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Another multi-part story. This one will probably only be 2 or 3 parts at most. I had to cut it off here for reasons that will become obvious next week. 

I start counting the names on the wall. There are probably close to fifty years worth of autographs up here. Most are written in marker or ballpoint pen. There are a couple scrawled out in nail polish and lipstick. One signature is almost certainly written in mustard. I stop counting at forty seven and start looking for names I recognize. Most are completely illegible. I stop trying to read them and start looking for empty spaces. Some small patch of wall that I can write in later.

I check my tie knot again cinching it slightly tighter to my collar. Suit is clean, shoes are shiny. Fly check. Fly is up. Good.
I resist the urge to hum my set list. These dressing rooms are pretty close together and the walls might as well be made from cardboard. Better safe than sorry.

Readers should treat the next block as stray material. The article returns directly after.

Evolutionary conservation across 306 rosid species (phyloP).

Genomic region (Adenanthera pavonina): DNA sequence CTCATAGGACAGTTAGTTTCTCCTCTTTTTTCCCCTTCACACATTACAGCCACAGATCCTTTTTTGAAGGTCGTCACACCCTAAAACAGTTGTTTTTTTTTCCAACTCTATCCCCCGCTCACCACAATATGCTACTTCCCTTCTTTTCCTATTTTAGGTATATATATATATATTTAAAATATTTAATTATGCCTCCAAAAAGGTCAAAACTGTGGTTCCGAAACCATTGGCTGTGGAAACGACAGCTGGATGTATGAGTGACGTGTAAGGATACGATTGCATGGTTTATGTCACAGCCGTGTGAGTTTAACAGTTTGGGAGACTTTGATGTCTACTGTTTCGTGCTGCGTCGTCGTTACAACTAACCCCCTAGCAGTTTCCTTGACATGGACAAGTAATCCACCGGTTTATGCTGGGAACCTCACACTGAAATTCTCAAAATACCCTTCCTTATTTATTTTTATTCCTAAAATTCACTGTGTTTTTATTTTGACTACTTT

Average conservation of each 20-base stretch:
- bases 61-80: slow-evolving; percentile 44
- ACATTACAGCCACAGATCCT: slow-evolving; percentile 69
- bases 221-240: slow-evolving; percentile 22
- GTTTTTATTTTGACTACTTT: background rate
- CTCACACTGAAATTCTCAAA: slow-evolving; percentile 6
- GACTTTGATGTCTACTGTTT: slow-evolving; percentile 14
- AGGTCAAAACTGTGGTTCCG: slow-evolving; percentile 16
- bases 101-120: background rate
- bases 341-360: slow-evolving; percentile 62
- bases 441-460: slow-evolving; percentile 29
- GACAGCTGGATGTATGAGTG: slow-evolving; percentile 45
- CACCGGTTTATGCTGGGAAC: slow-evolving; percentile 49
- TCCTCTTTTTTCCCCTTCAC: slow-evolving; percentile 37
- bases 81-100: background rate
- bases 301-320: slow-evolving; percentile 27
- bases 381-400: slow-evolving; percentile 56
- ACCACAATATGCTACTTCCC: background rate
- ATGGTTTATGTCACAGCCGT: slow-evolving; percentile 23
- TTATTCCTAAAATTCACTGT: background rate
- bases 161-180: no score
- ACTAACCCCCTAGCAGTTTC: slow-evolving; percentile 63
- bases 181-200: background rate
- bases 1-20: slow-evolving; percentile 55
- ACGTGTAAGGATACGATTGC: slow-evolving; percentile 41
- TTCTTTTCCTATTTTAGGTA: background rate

I do a quick spin in this Ikea office chair, pushing off with my heels and tipping my head back. I take in all five oddly angled walls of the space in a second and a half. The dressing room is tiny, but a comfortable sort of close.
There. Right there. That might be a good spot for a signature. Yeah, that little blank space beside the lamp. That will work. Later though. It would be bad luck to sign the wall before a show.
Three gentle raps on the door. The stage manager says something I can’t make out, and then I hear my name and “two minutes”.
“Thank you” I fire back reflexively keeping my voice as flat as possible. I hear her march off quickly, no doubt dealing with some crisis or other. Seems like it might be something about lighting. I fix my attention on that small empty space on the wall.  
I rub my hands together and blow warm breath between them. It isn’t cold in the dressing room, but I shake off a rising shiver. I used to keep count of my shows. I often think I should have jotted them all down. Like a diary or something. I didn’t, and now the time and place of all my past engagements is completely lost to me. This feeling though, is exactly the same as my first performance. I can recall that much. The chilling tension between my shoulder blades. The anxiety and a sort of low level dread. I tell myself that I have become better at shaking those feelings off, but I also know that is a complete lie. I’m terrified.
I stand quickly, shake my arms from my shoulders down to my fingertips and step over to the door. One long slow breath in and out. I reach for the door handle and walk through.

This post is licensed under CC BY-NC-SA 4.0 by the author.
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